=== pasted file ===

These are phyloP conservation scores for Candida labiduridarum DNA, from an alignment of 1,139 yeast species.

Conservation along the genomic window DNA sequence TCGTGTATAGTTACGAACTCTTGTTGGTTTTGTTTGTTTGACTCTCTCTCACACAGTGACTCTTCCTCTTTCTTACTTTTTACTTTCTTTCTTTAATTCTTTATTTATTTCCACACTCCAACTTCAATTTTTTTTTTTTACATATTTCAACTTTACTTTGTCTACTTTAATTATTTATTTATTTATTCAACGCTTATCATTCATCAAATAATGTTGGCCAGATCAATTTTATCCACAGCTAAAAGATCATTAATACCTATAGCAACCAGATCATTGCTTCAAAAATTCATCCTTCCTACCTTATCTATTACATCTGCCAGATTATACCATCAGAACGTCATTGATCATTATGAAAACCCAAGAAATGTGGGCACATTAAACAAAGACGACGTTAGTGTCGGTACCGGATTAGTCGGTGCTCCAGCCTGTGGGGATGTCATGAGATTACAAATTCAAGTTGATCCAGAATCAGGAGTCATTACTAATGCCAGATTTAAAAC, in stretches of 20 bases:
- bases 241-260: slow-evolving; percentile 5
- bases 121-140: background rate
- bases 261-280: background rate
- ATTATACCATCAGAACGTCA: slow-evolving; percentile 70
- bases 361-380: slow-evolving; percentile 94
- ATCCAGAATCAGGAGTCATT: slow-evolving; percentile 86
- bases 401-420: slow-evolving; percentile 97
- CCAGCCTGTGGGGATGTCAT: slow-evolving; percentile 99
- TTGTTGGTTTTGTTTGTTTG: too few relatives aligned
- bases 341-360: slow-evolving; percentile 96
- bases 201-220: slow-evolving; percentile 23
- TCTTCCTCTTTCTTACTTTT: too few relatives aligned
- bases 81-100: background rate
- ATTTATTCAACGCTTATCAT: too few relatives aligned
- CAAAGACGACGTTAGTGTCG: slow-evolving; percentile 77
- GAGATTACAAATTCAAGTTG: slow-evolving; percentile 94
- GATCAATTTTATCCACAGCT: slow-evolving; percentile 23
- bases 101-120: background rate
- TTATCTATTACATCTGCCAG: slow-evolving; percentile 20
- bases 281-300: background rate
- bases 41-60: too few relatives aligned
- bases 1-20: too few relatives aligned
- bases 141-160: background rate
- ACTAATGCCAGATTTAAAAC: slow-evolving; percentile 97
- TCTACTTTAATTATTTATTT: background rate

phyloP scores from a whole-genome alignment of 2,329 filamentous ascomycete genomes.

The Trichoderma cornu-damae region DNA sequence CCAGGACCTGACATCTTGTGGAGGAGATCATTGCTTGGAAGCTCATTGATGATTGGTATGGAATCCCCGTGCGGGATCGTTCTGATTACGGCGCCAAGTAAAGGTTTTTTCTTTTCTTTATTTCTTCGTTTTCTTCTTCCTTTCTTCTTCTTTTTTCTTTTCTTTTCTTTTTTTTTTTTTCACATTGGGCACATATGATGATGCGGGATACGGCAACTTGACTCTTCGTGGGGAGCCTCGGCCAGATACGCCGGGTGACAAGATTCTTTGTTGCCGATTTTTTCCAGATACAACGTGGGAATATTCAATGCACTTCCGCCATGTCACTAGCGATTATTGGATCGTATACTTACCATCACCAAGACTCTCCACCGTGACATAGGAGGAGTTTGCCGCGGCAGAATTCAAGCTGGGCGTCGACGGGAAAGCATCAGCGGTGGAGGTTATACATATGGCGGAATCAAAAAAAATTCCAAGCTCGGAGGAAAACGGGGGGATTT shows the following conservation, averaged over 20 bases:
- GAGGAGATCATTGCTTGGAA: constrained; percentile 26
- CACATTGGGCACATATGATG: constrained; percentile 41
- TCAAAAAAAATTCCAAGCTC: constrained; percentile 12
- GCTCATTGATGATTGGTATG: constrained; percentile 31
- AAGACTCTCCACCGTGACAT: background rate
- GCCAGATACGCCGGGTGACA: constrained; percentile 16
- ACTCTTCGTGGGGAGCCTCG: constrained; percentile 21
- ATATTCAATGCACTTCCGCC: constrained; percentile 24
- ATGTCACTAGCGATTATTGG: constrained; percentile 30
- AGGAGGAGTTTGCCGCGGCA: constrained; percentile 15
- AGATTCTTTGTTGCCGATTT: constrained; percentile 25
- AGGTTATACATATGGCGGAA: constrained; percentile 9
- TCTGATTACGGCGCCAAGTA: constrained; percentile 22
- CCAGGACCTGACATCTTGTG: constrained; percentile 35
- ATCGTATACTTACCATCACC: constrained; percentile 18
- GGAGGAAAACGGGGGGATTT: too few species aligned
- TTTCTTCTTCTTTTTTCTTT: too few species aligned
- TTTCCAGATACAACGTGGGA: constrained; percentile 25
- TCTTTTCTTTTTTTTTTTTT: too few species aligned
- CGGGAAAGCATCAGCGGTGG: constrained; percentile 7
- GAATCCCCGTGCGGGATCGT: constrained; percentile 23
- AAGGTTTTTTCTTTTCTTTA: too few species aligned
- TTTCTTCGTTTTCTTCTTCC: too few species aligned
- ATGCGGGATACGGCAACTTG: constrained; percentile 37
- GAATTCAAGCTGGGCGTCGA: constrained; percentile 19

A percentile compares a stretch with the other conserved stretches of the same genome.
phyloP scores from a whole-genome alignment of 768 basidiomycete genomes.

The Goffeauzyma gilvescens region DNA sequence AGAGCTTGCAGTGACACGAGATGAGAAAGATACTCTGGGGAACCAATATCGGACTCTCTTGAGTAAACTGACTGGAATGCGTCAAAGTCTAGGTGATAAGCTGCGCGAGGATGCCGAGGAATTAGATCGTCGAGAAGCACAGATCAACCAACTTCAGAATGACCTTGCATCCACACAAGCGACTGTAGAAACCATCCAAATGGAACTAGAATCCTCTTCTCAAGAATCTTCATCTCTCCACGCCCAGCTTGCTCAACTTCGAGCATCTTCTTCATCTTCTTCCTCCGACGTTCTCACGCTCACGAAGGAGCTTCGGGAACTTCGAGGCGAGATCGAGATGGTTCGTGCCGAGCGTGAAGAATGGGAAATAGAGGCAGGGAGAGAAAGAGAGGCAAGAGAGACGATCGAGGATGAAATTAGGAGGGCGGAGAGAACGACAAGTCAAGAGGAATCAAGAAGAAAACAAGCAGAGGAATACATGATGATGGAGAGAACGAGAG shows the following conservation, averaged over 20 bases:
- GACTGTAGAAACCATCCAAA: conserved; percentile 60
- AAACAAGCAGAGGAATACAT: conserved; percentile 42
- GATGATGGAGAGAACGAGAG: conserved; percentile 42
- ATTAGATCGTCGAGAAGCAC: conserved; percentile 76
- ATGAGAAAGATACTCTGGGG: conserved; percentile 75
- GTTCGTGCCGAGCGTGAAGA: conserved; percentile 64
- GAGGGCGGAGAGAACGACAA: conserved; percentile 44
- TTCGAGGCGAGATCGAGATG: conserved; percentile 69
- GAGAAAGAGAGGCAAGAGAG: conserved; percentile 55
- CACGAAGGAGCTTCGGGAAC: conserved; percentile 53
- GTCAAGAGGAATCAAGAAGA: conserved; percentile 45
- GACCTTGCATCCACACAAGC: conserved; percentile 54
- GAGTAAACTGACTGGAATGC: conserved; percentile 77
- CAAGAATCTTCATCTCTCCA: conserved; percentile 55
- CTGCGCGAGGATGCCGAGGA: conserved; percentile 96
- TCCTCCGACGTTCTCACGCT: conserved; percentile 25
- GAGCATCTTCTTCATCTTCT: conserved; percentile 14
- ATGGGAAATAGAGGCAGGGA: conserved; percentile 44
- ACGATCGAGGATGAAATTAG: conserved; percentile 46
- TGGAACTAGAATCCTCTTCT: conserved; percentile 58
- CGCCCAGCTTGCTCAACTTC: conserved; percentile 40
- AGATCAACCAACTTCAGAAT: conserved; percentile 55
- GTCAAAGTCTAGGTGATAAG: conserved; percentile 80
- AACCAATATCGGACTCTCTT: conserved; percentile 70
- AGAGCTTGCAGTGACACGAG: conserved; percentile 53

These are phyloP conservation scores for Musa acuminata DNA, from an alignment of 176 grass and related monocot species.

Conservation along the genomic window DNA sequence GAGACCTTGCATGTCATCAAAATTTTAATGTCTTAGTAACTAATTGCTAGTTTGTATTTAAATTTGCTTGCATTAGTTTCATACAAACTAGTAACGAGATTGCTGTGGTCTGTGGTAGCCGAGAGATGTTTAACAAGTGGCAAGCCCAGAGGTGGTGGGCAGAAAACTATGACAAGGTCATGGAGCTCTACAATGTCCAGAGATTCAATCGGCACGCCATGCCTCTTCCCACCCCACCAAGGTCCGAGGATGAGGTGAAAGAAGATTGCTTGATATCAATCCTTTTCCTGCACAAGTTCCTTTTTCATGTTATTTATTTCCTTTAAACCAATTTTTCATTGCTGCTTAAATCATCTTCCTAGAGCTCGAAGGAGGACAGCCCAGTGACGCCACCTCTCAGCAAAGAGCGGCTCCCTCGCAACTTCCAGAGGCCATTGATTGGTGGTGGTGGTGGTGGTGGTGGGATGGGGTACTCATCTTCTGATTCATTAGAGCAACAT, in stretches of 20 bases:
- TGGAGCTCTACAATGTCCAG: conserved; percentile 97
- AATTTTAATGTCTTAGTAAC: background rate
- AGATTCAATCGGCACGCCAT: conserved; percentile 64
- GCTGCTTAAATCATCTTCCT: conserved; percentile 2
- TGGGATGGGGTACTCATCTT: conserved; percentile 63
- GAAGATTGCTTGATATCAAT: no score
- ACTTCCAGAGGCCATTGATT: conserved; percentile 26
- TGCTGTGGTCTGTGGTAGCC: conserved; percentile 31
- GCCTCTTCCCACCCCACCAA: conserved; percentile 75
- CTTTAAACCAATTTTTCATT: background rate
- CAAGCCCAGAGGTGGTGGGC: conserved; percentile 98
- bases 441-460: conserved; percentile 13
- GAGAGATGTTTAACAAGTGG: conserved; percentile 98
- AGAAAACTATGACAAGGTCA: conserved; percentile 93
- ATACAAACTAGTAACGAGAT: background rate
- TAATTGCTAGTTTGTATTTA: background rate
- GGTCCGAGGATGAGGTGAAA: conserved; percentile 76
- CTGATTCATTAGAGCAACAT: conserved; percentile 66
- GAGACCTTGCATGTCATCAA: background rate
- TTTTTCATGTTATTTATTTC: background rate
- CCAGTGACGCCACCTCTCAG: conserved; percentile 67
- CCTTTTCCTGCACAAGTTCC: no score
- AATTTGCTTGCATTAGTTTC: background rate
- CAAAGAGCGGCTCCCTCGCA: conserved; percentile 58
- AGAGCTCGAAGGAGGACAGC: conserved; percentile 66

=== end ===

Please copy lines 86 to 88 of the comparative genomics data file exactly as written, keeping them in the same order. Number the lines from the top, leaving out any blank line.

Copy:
- AATTTTAATGTCTTAGTAAC: background rate
- AGATTCAATCGGCACGCCAT: conserved; percentile 64
- GCTGCTTAAATCATCTTCCT: conserved; percentile 2